Joining Posit’s Polyglot Data Science Mission

open source

Wes McKinney


November 6, 2023


TL;DR I am joining Posit today as a Principal Architect where I will advocate for the needs of the PyData ecosystem in Posit’s work as well as continue advancing critical open source initiatives to accelerate progress in the polyglot “Data Science without Borders” mission.

In this post, I will review some of the back story of how I got involved with Posit (known formerly as RStudio) and why I’m betting on the company as a major player in the data science world.

Early Connections

I first met J.J. Allaire and learned about RStudio in May 2012 (which feels like a lifetime ago) at the R/Finance conference in Chicago. J.J. had spent the last several years working with Joe Cheng to build a new open source IDE for R, but the project had not yet developed into a business. A year earlier, I had taken leave from my PhD program to spend a self-funded sabbatical year working on pandas and writing my book Python for Data Analysis. It was still just the beginning of our journeys as open source entrepreneurs.

At that first meeting over 11 years ago, J.J. and I bonded over a shared passion for increasing the use of open source software in data science and statistical computing ecosystems, shifting mindshare away from popular closed source systems like MATLAB and SAS. From that perspective, the R and Python communities had a lot more to gain from collaborating with each other (and thus united against commercial or closed source alternatives) than competing (other than in friendly or constructive ways that would promote innovation and progress). It wasn’t clear yet what form future collaborations might take, and of course a more pressing problem at the time was figuring out how to increase the scale of our open source contributions while making it financially sustainable for ourselves and our families.

2012 was also an eventful time for the Python community. I founded DataPad with early pandas developer Chang She, and Travis Oliphant and Peter Wang founded Anaconda. This was also the year that the IPython notebook emerged and the nascent data science ecosystem started thinking more about cross-language standards to enable multi-language interactive computing environments.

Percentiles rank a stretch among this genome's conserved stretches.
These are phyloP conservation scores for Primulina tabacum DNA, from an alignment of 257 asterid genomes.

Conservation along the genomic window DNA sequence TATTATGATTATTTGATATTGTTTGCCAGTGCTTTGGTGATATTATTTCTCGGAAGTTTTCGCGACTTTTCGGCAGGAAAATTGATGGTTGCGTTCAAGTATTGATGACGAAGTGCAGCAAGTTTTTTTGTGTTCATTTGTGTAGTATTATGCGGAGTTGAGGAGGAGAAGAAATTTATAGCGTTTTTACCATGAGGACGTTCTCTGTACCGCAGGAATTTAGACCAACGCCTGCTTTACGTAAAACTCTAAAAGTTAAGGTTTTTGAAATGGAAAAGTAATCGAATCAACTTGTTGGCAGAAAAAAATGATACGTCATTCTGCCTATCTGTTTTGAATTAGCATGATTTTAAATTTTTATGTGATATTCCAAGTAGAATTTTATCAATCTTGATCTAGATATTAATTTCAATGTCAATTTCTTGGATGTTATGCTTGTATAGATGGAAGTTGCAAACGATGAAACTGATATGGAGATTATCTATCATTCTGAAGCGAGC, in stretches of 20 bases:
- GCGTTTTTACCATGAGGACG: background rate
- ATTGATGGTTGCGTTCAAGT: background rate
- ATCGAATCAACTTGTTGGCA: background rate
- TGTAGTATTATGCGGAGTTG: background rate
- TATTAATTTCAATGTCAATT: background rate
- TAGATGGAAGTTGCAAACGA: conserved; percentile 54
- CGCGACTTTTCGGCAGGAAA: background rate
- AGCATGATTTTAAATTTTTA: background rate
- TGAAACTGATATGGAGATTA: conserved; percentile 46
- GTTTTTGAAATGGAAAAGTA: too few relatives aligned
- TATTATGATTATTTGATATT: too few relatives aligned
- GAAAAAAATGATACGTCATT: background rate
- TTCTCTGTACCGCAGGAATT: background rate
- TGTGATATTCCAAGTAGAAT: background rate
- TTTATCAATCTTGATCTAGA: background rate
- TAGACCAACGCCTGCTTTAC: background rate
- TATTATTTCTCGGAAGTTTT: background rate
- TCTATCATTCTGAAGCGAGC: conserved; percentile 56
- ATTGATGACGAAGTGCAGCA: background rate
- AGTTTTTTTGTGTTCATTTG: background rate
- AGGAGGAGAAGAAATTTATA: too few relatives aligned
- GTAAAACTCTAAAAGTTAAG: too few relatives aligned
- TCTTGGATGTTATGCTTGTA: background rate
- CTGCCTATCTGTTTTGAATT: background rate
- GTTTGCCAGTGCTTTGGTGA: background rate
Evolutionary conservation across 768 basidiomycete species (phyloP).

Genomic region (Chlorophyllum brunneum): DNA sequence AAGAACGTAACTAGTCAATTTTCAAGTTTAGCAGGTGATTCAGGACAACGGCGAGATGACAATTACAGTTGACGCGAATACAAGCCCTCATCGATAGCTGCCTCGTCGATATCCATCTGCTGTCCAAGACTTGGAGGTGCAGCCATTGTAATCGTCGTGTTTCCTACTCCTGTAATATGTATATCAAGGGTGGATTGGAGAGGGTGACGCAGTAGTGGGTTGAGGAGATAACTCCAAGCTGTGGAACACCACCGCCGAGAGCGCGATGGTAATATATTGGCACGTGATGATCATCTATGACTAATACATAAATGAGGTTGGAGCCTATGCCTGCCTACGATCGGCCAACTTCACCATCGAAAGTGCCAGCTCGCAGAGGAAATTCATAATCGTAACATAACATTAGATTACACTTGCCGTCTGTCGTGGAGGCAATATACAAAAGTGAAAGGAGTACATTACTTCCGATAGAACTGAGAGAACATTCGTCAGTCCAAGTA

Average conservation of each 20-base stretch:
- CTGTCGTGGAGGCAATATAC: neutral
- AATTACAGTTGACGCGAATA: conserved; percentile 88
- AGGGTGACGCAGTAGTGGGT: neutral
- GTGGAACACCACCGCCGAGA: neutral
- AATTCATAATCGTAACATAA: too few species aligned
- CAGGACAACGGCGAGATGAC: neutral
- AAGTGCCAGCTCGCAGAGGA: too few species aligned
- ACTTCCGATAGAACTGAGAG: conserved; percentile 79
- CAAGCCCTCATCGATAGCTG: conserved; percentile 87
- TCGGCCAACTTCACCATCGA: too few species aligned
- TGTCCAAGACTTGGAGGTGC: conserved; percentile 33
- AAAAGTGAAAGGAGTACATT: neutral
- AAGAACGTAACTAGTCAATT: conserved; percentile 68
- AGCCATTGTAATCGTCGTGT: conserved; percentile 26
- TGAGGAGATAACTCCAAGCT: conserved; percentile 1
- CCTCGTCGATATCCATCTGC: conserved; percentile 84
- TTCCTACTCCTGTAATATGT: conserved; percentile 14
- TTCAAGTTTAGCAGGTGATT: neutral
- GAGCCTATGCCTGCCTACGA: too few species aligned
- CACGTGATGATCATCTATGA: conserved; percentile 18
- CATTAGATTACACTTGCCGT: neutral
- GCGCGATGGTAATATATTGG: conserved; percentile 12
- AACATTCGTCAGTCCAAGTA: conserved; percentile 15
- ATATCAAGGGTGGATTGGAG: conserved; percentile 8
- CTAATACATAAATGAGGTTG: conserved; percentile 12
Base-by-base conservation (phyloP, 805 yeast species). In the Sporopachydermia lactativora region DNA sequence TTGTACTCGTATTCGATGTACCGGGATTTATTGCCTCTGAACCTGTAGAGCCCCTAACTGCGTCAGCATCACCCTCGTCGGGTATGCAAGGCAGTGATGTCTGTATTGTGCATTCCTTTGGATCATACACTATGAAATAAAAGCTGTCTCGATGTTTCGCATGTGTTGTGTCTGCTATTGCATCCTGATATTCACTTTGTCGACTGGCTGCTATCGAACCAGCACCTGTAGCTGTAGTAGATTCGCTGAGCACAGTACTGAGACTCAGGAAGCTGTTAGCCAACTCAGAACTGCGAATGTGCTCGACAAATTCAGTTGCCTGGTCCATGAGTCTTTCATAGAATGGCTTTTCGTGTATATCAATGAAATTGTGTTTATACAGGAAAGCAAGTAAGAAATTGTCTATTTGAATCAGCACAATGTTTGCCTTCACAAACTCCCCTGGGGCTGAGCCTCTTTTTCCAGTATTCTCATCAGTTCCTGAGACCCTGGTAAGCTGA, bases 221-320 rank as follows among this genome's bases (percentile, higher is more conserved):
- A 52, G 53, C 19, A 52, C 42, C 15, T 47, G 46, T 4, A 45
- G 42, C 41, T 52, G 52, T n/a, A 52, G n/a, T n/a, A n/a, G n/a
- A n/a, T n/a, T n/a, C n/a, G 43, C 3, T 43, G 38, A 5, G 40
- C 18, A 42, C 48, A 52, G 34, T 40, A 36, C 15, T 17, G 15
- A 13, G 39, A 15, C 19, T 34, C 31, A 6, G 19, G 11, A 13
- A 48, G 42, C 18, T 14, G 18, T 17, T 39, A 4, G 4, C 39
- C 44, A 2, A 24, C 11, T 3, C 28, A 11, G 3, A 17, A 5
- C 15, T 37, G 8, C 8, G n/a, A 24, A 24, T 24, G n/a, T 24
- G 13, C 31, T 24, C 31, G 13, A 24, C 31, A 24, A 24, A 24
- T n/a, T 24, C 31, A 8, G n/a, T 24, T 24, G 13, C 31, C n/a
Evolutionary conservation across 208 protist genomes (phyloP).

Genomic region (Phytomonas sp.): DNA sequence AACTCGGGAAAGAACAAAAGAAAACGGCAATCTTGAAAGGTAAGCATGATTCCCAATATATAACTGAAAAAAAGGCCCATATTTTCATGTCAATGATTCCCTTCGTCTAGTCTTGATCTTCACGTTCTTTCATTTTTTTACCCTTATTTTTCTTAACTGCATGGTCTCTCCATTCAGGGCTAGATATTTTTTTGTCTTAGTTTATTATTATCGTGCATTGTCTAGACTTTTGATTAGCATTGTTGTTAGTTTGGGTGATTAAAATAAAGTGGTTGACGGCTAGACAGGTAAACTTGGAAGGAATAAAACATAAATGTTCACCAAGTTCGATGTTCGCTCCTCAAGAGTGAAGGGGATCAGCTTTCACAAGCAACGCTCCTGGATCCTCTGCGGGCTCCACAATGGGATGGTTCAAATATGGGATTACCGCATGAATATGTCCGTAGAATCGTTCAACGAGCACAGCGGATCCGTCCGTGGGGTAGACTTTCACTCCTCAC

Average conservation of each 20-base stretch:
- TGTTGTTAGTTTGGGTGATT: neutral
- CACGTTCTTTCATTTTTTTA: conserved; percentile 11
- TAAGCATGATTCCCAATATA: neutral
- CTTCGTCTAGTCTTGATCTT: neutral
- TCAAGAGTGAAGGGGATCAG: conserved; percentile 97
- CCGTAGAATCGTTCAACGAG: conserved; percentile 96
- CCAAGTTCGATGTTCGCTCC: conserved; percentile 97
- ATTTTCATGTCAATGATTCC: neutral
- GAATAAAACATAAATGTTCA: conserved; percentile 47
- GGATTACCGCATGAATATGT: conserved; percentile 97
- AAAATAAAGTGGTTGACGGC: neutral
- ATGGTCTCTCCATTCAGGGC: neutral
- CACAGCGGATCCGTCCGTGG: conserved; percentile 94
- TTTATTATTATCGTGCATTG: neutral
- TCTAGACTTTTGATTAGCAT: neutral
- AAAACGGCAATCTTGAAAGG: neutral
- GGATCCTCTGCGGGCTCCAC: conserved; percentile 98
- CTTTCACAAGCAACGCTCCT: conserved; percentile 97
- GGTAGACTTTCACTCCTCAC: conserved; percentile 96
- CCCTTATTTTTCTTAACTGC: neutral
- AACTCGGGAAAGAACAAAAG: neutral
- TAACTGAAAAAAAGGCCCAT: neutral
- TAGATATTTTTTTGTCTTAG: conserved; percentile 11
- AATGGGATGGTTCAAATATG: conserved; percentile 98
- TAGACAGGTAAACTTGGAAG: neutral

Building Open Source, Sustainably

I have written and spoken at length in blog posts, conference talks, and podcasts about my personal path as an open source project and community builder and the challenges around the different funding and support models. I recently detailed how I pursued support for Apache Arrow in my blog post announcing my transition out of my full-time role with Voltron Data. Building open source sustainably over a long period of time is difficult, and I’ve found that when I meet with other open source developers we often spend much more time talking about project sustainability, funding strategies, and maintainer burnout as opposed to technology problems we want to solve or other aspirational project goals. A great book on this topic in general is Nadia Asparouhova’s Working in Public.

When we announced Ursa Labs in 2018, I wrote about the “traps” associated with different open source funding models. This includes consulting contracts, depending on a big company, or raising venture capital. Conflicts often emerge pitting the interests of the open source projects and communities against the need to generate revenue and become profitable. Posit is a rare example of a company that has managed to build a commercially successful business while maintaining a healthy relationship with the open source communities that it supports. This has not been an accident, and I think there were a few key early factors that put them on this path. First, J.J. had been successful early in his career creating the popular ColdFusion web development framework during the dot-com era, and as a result he was able to work in “bootstrap” mode on the RStudio IDE for several years to avoid an unhealthy dependence on venture funding. Second, he brought in a trusted business partner, Tareef Kawaf, to grow the revenue-generating side of Posit’s business, enabling J.J. to maintain a mostly technical focus. Lastly, Posit recruited R community leader Hadley Wickham to become its Chief Scientist in late 2012 to spearhead the company’s open source developments and to make sure the company would be a consistent force for good in the open source community.